Partner – CAST AI – NPI (tag = kubernetes)
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1. Overview

In this tutorial, we'll learn about the different lightweight distributions of Kubernetes.

Multiple use cases can be solved using these lightweight versions. We can use them to run the Kubernetes cluster on our local machine, test our changes, run CI pipelines, and use them in IoT and Edge devices.

2. MiniKube

MiniKube is the most used local Kubernetes cluster. It uses a VM, and we can do manual configurations easily according to our needs, like memory and storage. Moreover, it gives full control of the system.

The startup time is a bit slow and uses more resources than other distributions. It can only be used with a single node cluster.

3. MicroK8S

MicroK8S is a CNCF-certified open-source distribution developed by Canonical. It's a fully compliant Kubernetes distribution with a small CPU and Memory footprint. It gives low access to the system for custom configuration.

It's optimized for quick and easy installation of single or multi-node clusters on various operating systems. It can be used for local development, CI pipelines, or IoT devices.

4. Kind

Kind (Kubernetes in Docker) is a CNCF-certified open-source Kubernetes installer. It's primarily a testing tool for Kubernetes.

We can also use it to run Kubernetes clusters locally and in CI pipelines. It uses Docker containers as a node. It has the fastest startup time.

5. K3S

K3S is a CNCF-certified open-source lightweight container runtime. It's maintained by Rancher Labs. It can be easily installed as a multi-node cluster with very less configuration.

Most legacy components, optional drivers, and plugins are unavailable in K3S. We can use it for local development, CI pipelines, or IoT devices. It configures everything automatically; doing custom configuration is difficult and requires good system knowledge.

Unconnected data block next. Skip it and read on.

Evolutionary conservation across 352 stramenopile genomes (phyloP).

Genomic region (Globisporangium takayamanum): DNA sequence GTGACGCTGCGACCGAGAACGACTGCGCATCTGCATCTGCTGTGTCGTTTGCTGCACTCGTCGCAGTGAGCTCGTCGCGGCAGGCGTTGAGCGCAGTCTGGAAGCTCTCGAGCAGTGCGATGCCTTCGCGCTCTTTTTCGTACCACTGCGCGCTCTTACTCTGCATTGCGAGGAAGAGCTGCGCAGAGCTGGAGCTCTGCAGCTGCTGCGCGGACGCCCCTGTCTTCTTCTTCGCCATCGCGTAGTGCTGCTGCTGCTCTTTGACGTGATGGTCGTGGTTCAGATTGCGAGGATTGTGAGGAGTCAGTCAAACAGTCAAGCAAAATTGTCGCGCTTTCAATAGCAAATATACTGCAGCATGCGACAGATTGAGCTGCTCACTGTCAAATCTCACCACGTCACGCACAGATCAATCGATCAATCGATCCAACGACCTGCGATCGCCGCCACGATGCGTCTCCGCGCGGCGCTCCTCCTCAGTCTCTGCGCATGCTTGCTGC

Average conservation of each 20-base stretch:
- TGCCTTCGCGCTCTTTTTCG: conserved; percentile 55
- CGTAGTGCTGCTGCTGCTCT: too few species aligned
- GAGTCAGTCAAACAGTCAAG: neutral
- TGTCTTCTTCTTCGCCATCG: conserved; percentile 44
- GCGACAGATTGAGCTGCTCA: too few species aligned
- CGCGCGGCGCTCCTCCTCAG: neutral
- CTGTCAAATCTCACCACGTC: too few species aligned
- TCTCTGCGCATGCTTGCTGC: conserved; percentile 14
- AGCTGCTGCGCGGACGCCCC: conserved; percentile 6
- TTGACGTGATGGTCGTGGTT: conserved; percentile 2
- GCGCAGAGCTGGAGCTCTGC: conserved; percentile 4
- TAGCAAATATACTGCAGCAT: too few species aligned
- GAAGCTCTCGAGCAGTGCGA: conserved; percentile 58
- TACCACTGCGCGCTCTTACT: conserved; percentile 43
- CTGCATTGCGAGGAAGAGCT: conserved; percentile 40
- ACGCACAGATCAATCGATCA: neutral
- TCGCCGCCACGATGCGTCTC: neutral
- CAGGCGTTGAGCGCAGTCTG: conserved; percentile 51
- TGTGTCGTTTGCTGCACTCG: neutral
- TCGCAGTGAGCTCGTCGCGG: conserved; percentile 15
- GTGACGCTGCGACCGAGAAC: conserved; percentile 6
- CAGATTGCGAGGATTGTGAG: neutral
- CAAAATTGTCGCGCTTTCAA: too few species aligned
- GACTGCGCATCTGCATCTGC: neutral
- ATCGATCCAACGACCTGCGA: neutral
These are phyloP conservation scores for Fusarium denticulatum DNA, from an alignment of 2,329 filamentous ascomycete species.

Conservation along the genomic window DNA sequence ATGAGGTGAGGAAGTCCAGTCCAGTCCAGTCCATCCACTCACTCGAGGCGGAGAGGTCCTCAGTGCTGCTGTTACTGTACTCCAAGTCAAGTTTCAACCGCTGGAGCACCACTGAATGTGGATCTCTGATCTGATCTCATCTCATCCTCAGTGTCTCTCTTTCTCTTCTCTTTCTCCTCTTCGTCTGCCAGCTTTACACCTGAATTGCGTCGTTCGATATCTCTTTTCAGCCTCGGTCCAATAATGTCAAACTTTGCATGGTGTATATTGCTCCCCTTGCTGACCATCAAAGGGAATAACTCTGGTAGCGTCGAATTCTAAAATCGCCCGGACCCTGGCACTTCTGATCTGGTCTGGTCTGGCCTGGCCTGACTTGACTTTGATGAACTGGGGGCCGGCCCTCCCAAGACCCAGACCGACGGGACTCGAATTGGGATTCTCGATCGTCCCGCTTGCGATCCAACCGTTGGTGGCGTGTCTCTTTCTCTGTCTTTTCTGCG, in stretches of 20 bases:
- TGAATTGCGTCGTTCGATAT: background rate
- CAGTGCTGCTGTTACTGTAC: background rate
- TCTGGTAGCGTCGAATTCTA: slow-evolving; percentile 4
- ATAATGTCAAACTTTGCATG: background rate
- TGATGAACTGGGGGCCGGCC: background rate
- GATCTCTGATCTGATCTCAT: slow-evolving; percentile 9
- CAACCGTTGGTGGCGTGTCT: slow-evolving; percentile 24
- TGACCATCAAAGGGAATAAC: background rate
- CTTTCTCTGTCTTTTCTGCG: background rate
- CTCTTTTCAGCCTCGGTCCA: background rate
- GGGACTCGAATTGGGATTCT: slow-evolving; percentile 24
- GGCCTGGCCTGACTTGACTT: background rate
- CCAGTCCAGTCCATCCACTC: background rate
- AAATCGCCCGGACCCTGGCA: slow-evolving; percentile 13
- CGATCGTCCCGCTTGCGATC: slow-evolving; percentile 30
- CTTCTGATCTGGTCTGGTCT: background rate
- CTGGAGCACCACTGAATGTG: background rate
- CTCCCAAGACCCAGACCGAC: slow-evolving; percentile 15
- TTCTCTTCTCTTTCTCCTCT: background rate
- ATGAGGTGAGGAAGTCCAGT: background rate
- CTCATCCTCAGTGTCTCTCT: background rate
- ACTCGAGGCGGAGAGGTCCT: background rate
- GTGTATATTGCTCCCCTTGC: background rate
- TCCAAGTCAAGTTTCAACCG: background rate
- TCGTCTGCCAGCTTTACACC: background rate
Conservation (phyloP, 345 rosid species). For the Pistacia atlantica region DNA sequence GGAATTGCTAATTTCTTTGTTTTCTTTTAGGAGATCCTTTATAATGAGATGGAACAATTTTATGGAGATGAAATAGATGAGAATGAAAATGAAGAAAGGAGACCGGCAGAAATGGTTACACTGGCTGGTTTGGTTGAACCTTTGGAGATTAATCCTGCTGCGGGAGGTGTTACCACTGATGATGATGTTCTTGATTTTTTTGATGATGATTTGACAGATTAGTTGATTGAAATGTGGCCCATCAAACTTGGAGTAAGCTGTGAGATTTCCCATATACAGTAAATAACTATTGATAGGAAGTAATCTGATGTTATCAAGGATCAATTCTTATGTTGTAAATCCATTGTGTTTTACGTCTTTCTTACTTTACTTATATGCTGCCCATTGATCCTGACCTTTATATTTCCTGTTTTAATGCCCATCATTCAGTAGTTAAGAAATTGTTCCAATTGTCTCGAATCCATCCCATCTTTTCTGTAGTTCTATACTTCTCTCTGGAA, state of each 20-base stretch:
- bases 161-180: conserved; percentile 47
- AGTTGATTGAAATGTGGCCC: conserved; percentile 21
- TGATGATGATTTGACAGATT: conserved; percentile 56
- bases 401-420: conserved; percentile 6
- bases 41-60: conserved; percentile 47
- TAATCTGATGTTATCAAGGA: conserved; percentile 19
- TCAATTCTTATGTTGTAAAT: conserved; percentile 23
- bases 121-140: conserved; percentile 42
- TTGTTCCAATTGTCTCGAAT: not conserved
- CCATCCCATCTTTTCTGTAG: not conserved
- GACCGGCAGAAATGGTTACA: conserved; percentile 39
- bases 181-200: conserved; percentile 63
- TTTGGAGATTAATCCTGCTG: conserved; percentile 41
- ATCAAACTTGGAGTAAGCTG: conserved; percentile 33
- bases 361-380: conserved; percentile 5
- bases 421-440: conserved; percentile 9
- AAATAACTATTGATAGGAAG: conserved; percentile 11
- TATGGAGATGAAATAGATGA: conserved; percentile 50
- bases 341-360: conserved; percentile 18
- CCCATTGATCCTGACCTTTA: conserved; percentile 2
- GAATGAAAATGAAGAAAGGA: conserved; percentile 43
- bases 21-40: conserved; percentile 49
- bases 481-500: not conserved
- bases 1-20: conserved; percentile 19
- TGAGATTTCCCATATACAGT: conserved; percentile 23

6. K3D

K3D is a lightweight wrapper around K3S to run it in Docker. It makes the K3S cluster very easy to install and run on Docker. We can easily start single or multi-node K3S clusters using K3D.

7. Comparison

Let's now summarize all the distributions with pros and cons:

Distribution Pros Cons
  • Easy to do manual configurations
  • Gives more access to the system
  • The most widely used and the oldest distro
  • Only single-node cluster
  • Hard to set up
  • Uses more resources
  • Easy to setup
  • Uses fewer resources
  • Good release cycle; stays up to date with Kubernetes releases
  • Can be set up as a multi-node cluster
  • Can't be installed on machines with ARM32 CPUs
  • Doesn't give much access to the system
  • Making custom configuration changes is very difficult
  • Very easy to install
  • Uses fewer resources
  • Easily accessible using docker commands
  • Containers are considered nodes
  • Hard to set up with other distros than Docker
  • Making manual configuration changes is difficult
  • Very easy to setup
  • Uses fewer resources
  • Allows multi-node cluster setup
  • Can make unwanted network changes while auto-configuration during setup
  • Manual configuration changes are difficult

8. Conclusion

In this article, we've learned about different lightweight distributions of Kubernetes and when we can use them. There is no silver bullet that'll solve all our problems. We need to analyze our requirements and make an informed decision.

Course – LS – All

Get started with Spring 5 and Spring Boot 2, through the Learn Spring course:

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